Table_2_Massive Blooms of Chattonella subsalsa Biecheler (Raphidophyceae) in a Hypereutrophic, Tropical Estuary—Guanabara Bay, Brazil.pdf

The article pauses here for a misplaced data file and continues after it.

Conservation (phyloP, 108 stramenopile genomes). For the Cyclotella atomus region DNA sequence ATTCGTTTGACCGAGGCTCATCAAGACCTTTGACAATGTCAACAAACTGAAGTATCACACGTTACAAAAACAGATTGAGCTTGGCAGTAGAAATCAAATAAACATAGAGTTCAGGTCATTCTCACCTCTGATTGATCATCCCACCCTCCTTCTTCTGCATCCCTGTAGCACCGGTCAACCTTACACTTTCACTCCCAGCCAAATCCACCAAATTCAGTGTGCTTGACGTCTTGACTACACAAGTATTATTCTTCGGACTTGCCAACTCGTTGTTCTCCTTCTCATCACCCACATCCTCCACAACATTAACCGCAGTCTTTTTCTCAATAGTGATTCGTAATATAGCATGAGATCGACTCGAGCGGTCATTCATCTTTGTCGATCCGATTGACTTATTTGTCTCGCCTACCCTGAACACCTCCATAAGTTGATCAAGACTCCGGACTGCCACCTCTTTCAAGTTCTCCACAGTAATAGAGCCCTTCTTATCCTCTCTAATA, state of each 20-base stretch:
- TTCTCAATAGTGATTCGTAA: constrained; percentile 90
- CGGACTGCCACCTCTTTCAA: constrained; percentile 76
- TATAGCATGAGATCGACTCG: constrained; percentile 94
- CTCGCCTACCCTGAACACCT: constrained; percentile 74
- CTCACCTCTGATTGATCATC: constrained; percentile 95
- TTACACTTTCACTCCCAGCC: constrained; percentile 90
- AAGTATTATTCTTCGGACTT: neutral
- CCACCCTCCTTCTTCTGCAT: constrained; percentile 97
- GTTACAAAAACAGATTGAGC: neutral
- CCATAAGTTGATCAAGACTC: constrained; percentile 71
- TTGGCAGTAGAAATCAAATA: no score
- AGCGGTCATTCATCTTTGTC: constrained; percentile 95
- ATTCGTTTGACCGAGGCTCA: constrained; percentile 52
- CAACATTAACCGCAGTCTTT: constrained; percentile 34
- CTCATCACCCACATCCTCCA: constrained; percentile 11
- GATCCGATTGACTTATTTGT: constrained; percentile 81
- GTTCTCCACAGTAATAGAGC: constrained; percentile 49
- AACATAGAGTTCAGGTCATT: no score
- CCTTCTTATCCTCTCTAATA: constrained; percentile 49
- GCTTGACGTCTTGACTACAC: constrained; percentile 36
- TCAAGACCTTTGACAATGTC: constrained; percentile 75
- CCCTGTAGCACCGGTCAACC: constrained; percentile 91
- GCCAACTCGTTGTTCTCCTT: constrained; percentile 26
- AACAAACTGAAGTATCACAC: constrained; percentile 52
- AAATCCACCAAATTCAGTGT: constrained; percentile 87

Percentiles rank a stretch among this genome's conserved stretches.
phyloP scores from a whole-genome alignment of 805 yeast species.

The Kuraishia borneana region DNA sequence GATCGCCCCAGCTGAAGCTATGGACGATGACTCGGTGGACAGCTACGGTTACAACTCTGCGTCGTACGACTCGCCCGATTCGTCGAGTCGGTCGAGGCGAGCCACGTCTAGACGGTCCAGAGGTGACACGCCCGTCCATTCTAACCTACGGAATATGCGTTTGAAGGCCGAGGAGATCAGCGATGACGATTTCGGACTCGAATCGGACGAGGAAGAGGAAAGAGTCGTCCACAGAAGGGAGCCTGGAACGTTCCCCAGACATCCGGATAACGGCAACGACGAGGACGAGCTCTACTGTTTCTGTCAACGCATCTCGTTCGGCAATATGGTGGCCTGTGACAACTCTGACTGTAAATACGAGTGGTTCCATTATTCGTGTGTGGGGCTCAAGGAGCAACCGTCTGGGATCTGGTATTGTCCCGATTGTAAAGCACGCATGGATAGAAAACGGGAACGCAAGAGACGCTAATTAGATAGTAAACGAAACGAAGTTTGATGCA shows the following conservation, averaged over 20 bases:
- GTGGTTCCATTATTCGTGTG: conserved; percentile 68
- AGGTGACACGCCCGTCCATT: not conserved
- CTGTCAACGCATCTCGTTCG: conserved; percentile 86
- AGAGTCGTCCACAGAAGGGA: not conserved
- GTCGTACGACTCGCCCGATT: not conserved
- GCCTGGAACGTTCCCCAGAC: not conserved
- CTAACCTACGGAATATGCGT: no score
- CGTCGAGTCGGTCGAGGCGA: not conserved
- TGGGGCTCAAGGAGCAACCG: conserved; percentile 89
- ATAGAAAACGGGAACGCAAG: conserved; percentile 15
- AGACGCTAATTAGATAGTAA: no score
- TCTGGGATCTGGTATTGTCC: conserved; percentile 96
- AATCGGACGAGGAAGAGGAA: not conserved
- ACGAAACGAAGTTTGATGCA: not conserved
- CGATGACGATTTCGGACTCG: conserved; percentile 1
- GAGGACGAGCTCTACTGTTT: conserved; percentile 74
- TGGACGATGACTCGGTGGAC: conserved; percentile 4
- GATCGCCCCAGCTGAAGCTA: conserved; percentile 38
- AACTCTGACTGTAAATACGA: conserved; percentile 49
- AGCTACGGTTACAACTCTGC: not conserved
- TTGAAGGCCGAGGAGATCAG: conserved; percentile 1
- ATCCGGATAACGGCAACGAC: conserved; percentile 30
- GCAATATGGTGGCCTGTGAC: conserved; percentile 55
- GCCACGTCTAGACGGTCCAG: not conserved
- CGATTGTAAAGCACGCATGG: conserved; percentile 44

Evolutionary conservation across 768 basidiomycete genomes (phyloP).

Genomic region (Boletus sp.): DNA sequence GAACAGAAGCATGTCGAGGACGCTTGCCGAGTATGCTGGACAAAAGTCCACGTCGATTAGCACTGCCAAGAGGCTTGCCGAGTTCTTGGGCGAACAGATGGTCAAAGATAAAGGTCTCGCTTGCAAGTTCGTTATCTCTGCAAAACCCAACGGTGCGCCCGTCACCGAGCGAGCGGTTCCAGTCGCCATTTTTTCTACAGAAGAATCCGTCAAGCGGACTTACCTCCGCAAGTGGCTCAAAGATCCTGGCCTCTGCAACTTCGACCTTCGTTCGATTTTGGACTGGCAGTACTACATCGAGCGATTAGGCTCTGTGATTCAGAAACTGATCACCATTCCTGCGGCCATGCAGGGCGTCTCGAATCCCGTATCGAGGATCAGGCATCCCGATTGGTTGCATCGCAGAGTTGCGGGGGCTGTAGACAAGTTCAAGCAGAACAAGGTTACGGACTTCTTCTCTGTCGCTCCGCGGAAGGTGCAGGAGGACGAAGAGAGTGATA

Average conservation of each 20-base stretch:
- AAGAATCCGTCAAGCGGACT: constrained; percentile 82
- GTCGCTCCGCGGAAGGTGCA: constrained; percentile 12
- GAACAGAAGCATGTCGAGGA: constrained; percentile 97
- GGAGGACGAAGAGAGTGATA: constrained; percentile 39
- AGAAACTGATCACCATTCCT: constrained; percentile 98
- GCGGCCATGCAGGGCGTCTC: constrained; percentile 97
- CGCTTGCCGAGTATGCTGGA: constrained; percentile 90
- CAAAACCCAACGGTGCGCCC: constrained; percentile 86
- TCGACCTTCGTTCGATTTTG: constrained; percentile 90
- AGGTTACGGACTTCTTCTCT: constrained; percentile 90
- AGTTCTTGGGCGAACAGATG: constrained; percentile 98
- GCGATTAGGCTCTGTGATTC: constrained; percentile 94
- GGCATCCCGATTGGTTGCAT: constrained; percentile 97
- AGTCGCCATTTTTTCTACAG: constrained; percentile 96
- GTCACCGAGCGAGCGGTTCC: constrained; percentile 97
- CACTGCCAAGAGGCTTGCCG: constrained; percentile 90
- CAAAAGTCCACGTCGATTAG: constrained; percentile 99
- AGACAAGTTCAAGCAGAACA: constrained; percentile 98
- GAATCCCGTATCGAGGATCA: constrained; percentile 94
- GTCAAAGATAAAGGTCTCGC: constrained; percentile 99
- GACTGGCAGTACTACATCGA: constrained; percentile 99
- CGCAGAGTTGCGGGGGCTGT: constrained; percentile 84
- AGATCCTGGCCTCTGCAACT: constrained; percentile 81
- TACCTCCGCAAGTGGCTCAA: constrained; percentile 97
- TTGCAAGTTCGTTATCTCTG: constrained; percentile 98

Cell concentrations of the potentially harmful raphidophyte Chattonella subsalsa Biecheler were quantified in surface waters of Guanabara Bay, a heavily eutrophicated estuarine system in tropical Brazil, from February 2014 to January 2018. Cells were imaged and quantified in live samples by means of an automated imaging system (FlowCam®). Bloom episodes (>0.1 × 106 cells L−1) were observed in 37 samples, mostly in a shallow (<10 m) area with extremely high nutrient and organic matter loads (average total P = 19 μM and total N = 344 μM), intermediate salinity (average 24.5), and low water transparency (average Secchi depth = 0.54 m) due to continental runoff. Blooms in this area reached up to 13.3 × 106 cells L−1. C. subsalsa cell concentration was correlated with parameters linked to eutrophication of the bay. On a monthly basis, C. subsalsa abundance was correlated with a period of positive Multivariated El Niño/Southern Oscilation Index (MEI) that lasted from the beginning of 2015 to mid-2016 (known as Godzilla El Niño), indicating a potential influence of regional climate on the occurrence of C. subsalsa. Notably, at least six fish kill episodes were reported in the Bay during this period which, added to the toxicity of C. subsalsa strains isolated from the bay to Artemia nauplia (48h-LC50 = 7.3 × 106 cells L−1), highlights the threat that this HAB species poses to the environment. This is the first report of recurrent, massive C. subsalsa blooms in Guanabara Bay. Regardless of the influence of climatic forcing in favoring C. subsalsa development, reducing nutrient loads would be the best strategy to mitigate blooms of this and other potentially harmful algae in Guanabara Bay.